Guide

An Introduction to Interest-Only Mortgages

An interest-only mortgage is a loan secured by real property that contains an option to make interest-only payments. The borrower need not make interest-only payments, but has the option of doing so. This is helpful to borrowers, particularly first-time home owners, who come suddenly up against unexpected bills. Rather than paying both the principal and interest in a given month, the borrower can elect to pay only the interest, so that he or she can tend to their unforseen expenses.

Most interest-only mortgages do not permit borrowers to make interest-only payments indefinitely. Typically, the period in which borrowers can make interest-only payments is limited to the first five or ten years of the loan.

There are many critics of interest-only mortgages, who consider these loans to be risky, since the borrower, if not careful, can find him or herself making interest-only payments for years and years and never gain any equity in the home. However, for disciplined home buyers, this can be an excellent way to help protect themselves against unforseen circumstances. This is also helpful for individuals whose salaries may fluctuate from month to month, such as self-employed individuals, freelancers, and salespeople who depend heavily on their commissions. If such individuals experience a slow or bad month, they can avoid paying toward the principal on their mortgage, which ranges and could amount to hundreds of dollars or more. If the individuals so choose, they can pay more toward the principal when business is good, or commissions or bonuses are finally received. In order to Get More Info, a registration at the official site to the Green loans company should be done. It will offer plenty of benefits to the person in the getting of the loan amount. The following of the correct information should be done gathered through the site of the loan company.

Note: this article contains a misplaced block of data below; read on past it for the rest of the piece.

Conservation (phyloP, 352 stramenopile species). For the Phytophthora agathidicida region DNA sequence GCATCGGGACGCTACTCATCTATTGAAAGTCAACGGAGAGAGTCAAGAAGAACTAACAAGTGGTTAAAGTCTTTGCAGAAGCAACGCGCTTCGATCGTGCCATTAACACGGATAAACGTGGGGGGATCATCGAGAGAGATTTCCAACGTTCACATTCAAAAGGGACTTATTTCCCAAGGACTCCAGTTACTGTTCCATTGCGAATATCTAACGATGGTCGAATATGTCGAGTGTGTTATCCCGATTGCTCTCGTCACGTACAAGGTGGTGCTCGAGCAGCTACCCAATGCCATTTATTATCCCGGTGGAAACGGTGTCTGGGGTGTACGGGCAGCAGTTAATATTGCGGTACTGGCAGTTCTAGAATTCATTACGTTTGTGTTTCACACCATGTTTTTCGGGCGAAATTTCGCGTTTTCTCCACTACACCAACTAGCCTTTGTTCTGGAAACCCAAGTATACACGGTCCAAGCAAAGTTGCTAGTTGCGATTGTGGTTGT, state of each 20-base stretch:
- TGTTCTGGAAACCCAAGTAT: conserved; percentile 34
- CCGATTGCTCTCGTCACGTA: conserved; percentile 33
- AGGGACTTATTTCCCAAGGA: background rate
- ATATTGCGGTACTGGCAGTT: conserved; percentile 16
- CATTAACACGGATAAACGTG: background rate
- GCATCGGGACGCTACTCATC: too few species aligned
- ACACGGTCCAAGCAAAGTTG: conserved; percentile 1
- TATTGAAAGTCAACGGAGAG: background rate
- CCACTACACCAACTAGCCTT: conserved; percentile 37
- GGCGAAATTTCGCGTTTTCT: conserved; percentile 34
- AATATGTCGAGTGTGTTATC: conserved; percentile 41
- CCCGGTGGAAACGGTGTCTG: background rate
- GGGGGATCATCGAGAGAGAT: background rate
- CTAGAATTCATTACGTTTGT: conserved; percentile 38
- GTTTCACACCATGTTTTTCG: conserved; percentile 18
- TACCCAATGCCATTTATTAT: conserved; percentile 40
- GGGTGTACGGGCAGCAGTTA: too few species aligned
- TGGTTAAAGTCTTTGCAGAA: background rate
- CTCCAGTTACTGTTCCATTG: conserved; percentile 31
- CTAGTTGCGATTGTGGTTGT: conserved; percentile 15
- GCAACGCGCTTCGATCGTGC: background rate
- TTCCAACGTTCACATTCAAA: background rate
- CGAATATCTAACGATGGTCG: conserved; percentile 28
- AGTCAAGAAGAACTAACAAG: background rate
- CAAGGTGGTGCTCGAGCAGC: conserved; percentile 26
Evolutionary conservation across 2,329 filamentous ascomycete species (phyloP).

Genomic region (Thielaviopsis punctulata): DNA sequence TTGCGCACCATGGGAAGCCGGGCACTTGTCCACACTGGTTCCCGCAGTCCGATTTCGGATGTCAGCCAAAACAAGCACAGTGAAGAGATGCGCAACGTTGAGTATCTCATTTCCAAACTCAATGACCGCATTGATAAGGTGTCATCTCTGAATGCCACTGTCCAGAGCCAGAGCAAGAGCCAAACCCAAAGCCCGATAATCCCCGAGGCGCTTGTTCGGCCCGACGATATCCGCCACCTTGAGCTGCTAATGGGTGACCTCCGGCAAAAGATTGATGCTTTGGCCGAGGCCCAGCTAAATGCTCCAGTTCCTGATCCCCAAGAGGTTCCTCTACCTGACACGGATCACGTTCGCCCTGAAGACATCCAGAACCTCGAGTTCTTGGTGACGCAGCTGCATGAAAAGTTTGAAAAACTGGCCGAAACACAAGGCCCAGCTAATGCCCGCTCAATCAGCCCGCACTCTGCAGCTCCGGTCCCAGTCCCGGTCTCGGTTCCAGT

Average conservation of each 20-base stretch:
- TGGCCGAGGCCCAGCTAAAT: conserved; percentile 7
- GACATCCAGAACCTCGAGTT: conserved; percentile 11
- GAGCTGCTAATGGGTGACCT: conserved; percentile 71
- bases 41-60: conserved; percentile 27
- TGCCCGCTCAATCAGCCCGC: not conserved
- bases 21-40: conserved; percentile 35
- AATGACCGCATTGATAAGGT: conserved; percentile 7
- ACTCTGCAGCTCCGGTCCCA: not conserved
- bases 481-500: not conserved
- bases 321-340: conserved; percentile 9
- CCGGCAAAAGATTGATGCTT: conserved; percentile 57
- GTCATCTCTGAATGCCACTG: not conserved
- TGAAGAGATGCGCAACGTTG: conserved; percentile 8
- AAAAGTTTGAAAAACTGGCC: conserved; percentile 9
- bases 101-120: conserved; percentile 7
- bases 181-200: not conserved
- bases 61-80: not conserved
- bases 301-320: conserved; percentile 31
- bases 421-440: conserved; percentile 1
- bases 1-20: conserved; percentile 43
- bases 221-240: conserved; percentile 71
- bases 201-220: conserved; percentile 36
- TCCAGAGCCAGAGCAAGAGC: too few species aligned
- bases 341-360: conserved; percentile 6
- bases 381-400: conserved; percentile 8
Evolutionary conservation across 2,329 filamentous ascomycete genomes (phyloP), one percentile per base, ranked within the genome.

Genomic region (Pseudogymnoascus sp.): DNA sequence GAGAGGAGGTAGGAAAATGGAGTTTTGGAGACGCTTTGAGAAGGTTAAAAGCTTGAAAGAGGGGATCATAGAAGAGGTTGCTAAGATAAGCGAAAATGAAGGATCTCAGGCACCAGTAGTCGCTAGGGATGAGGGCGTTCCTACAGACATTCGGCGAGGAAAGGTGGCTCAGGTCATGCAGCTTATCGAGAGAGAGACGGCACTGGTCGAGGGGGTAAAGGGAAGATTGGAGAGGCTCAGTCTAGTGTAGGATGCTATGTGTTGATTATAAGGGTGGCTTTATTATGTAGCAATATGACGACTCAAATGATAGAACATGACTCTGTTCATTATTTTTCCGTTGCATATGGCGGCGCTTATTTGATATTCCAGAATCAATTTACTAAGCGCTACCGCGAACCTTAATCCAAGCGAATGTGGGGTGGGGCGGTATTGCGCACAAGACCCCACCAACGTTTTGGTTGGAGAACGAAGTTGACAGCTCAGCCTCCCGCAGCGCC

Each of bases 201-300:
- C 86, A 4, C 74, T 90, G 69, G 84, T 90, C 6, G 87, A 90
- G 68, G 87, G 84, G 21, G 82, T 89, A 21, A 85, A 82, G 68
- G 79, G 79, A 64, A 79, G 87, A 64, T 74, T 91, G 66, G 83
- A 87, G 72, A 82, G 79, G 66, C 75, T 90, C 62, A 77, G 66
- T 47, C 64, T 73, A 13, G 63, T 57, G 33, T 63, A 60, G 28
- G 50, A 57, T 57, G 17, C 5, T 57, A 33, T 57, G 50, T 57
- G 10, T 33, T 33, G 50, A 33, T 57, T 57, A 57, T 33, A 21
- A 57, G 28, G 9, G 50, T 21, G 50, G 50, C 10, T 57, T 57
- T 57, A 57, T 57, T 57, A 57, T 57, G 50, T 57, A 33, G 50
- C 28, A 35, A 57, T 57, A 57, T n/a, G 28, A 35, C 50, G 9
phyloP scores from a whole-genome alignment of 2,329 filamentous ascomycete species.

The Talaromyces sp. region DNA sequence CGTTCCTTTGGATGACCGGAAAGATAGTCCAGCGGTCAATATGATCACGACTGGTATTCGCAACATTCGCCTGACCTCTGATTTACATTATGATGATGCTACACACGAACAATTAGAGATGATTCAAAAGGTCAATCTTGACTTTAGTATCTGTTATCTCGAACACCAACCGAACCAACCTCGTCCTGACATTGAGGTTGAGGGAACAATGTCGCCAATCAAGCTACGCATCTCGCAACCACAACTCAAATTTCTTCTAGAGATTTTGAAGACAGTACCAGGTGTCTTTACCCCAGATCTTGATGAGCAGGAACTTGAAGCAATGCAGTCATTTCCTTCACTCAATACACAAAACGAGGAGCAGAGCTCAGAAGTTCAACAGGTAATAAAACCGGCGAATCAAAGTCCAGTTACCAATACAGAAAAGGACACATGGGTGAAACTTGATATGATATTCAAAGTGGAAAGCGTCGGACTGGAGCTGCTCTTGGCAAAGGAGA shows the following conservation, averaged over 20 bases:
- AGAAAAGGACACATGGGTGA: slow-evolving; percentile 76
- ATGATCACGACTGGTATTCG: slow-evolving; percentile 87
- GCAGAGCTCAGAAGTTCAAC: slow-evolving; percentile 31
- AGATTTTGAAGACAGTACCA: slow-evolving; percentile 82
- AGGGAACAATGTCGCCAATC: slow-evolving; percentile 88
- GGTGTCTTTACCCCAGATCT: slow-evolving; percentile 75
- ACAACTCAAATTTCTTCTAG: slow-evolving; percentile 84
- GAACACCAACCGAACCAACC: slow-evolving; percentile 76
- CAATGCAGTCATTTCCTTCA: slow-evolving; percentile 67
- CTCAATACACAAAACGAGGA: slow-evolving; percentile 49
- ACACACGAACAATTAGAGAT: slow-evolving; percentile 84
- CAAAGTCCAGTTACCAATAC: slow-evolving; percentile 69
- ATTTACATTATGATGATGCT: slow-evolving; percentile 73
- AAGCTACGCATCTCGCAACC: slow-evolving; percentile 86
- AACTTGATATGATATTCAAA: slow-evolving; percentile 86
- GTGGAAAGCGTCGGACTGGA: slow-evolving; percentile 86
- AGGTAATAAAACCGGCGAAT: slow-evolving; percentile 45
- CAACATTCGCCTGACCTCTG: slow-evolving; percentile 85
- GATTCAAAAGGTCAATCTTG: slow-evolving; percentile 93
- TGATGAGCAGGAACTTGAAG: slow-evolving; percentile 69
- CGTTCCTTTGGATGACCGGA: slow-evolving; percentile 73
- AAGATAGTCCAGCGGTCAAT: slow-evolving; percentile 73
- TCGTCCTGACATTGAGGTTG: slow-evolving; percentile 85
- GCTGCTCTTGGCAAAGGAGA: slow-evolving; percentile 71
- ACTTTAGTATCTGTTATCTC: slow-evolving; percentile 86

Of course, one downside to interest-only mortgages is that the cost is somewhat higher than for traditional loans. For instance, lender fees are typically greater, and the interest may be half a percent or more higher. Because essentially, interest-only mortgages can serve as a type of insurance against hard times for the home buyer.

There is also some risk involved. If the property does not appreciate in value, and the borrower takes full advantage of the interest-only mortgage by paying only interest for the first few years, the borrower will owe the same principal balance with no equity in a property that is worth the same amount as when he purchased it. A larger down payment at the time of purchase is one way to reduce the risks inherent in interest-only mortgages. Unless, of course, the property actually depreciates. Then the home buyer may lose all the equity he has put into the property. But that is a risk faced by all home buyers and real estate investors in a falling market.

The best way to reduce the risks associated with an interest-only mortgage is to use the loan as it was meant to be used. In other words, home buyers should pay the monthly principal and interest on the mortgage, unless and until they truly need to utilize the interest-only provision. For example, if they face unforseen expenses for a month or two. Borrowers should return to paying both principal and interest as soon as circumstances permit. Then an interest-only mortgage could work to their advantage.